Here's another discussion of this phenomenon.  In this case, the focus is on a guy named Nick Meaney, and his company, Epagogix.  My take-home quote here is

"One of the heads of the studio laughed and said, 'Oh that’s great! You’ve just saved me $12 million!'" says Meaney, recounting the conversation.  "And we said, 'How so?' And he said, 'The person I had in mind for the female lead was Ms. X,' a very well known Hollywood actress, 'and you’re saying that role doesn’t need to be as big as it was, so we don’t need her.'"  
So that's what's happened to Nicole Kidman.  A computer geek told a Hollywood executive that women are fungible.  (I don't know that he's referring specifically to Kidman, but he could be.)

And we're supposed to believe this has nothing to do with pre-conceptions, or the male domination of the board rooms.

So, back to the top: what can we hope for these two?

Lisbeth Salander

The parallel that struck me here was not only that they are in trilogies, but both of their middle volumes treat with fire.  Lisbeth's second film was "The Girl Who Played with Fire", and Katniss's is "Catching Fire".

The success of these series shows that the "analysis" of the number crunchers above provides little in terms of true predictive beyond the maxim from statistics: garbage in, garbage out.  When film executives consistently cast women only in secondary roles, they not only neglect opportunities for women, they also shape the expectations of the public.  And while the producers defend this practice by saying that their formulas predict what the audiences, I think it's clear that the audience also wants interesting stories, and to be occasionally surprised.  Perhaps this decade is more ready for a lead actress like Jennifer Lawrence than the 1990s were.  But I would argue that the history of action films with female leads is that these series have historically either used dreadful leads with little talent (Tanya Roberts?) or entailed scripts that simply tried to ignore the gender of the lead (the nonsense that Renny Harlin and Geena Roberts did in the '90s).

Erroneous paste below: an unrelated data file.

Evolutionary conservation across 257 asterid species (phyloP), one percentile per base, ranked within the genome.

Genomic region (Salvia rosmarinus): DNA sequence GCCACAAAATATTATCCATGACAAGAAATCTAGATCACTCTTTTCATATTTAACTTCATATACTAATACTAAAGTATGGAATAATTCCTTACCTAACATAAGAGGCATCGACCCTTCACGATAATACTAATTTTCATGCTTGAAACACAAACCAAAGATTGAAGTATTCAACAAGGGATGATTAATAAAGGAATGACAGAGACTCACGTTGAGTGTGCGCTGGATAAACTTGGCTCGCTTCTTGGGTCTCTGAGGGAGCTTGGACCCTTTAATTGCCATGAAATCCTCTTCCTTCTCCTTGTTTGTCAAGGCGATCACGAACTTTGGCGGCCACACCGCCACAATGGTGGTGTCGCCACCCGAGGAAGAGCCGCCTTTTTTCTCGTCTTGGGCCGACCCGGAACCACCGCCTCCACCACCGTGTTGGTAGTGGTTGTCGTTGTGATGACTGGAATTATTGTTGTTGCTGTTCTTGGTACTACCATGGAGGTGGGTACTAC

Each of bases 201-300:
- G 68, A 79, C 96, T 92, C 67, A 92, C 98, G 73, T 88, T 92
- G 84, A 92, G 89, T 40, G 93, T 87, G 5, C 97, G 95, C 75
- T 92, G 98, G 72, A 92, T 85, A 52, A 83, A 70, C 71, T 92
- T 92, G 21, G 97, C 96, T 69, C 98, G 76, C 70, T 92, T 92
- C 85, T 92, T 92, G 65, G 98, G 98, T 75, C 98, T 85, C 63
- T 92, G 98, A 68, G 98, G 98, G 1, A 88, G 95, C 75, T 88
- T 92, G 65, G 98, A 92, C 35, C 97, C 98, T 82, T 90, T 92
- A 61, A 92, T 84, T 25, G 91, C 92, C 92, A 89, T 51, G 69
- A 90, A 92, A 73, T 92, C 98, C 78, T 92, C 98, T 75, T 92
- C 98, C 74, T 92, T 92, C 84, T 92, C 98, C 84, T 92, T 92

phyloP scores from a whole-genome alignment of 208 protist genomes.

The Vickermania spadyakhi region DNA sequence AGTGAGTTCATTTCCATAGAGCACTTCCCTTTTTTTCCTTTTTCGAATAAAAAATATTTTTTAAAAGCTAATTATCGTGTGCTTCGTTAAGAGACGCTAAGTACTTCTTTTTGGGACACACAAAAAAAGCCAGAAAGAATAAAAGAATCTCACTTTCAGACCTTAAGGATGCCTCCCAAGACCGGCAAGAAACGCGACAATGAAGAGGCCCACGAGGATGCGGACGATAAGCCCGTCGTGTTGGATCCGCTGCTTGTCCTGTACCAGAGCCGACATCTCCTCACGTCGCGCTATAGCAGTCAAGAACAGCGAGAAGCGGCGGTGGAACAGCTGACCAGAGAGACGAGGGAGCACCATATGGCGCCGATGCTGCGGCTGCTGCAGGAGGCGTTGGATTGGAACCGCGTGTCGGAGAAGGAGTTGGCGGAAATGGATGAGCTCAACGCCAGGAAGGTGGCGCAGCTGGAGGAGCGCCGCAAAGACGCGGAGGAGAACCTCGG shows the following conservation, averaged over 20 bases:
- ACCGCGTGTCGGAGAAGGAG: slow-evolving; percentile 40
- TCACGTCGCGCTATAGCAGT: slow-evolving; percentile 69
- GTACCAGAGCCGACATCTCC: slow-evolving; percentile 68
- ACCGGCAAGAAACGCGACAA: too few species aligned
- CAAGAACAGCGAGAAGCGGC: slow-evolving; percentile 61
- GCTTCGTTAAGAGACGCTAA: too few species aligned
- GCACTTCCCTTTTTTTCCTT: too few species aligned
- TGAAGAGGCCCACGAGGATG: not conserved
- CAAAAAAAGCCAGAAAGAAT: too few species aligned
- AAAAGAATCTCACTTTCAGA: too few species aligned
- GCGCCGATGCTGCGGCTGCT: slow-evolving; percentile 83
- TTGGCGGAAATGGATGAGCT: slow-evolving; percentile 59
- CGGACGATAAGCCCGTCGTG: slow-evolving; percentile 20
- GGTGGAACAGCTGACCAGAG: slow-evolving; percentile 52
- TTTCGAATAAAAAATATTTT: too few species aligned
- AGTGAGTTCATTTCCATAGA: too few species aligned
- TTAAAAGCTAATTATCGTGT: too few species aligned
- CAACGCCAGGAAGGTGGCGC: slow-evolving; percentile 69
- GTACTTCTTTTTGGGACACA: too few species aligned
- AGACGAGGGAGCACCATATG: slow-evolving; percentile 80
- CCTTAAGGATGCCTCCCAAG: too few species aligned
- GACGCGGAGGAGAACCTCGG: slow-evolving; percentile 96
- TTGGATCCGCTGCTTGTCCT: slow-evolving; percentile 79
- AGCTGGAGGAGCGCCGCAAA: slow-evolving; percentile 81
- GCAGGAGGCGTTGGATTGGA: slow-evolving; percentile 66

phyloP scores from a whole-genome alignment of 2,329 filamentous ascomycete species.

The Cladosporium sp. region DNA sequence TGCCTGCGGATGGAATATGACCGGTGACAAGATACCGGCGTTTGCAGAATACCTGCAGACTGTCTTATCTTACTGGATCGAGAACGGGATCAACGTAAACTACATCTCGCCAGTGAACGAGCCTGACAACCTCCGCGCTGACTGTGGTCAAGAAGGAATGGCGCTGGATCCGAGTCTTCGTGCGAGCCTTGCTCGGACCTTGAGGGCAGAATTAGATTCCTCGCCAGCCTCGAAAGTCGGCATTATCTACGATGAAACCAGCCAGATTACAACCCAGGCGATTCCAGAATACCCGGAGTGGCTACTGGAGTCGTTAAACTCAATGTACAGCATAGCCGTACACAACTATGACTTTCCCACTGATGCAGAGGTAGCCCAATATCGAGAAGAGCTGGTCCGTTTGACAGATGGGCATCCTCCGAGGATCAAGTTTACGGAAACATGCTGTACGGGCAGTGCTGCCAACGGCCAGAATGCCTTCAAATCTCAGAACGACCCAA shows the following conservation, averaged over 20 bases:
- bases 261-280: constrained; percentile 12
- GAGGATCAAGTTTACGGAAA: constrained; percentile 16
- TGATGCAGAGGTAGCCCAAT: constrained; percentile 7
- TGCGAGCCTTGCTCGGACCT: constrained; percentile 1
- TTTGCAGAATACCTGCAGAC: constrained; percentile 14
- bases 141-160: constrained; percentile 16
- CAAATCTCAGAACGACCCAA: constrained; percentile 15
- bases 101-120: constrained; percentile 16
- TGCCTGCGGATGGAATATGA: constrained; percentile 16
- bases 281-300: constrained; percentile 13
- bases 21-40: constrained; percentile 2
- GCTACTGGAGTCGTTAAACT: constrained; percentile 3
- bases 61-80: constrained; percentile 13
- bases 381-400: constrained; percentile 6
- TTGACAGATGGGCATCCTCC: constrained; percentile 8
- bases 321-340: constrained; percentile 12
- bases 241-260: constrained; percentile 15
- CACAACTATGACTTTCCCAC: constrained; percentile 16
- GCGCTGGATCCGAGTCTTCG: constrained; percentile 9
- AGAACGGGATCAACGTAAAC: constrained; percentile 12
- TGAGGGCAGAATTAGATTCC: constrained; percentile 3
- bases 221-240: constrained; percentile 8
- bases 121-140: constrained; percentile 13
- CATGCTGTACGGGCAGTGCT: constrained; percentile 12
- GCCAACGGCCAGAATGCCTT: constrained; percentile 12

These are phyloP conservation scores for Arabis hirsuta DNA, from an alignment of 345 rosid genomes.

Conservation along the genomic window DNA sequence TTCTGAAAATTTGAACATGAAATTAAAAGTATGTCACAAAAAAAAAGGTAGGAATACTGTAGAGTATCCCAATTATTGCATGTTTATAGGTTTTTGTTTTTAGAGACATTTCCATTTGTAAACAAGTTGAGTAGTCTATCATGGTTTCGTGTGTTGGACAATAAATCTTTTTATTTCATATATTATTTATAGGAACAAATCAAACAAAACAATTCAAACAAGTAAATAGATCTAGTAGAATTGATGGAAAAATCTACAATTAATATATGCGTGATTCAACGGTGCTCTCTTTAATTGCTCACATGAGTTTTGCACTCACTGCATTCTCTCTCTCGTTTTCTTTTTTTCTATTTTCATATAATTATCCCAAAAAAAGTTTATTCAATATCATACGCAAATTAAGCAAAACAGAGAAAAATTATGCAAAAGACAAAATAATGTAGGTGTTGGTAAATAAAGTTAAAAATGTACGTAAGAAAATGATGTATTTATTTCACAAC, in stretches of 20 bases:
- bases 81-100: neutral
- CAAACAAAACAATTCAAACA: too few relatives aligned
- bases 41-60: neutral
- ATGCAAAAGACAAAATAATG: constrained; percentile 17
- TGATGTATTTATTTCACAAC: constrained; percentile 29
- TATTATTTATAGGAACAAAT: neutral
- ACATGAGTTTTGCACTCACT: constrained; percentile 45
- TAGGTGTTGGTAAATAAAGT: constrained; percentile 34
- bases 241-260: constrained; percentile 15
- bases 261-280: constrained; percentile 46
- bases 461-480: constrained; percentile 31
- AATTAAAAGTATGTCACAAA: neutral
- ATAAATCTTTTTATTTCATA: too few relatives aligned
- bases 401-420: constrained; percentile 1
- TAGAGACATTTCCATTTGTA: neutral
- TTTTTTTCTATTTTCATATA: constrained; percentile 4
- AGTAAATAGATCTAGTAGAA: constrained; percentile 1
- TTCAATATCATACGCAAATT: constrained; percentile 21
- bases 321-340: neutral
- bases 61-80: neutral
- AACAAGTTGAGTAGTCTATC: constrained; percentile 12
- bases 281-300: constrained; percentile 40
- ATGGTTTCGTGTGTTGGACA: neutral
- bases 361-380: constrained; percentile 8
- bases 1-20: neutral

So what is my general point here?  It's that people claiming to "analyze" public preferences may be doing far less than they claim to be doing.  That sexism persists in Hollywood and in society at large.  There is no other way to explain how actresses are consistently cast aside when they hit 30, while actors can stick around for decades, even as romantic leads with increasingly improbable younger female partners on screen.  (Michael Douglas is a great example here: in one four-film sequence in the early 90s he went from Kathleen Turner (b. 1954) to Melanie Griffith (b. 1957) to Sharon Stone (b. 1958) to Demi Moore (b. 1962).  And of course he's married to Catherine Zeta-Jones, b. 1969).

To get better roles for women in film, we need to get better roles for women in the society at large.  The triumphs of Katniss Everdeen and Lisbeth Salander are hopefully a step along this path.  But I'm less optimistic than I might be.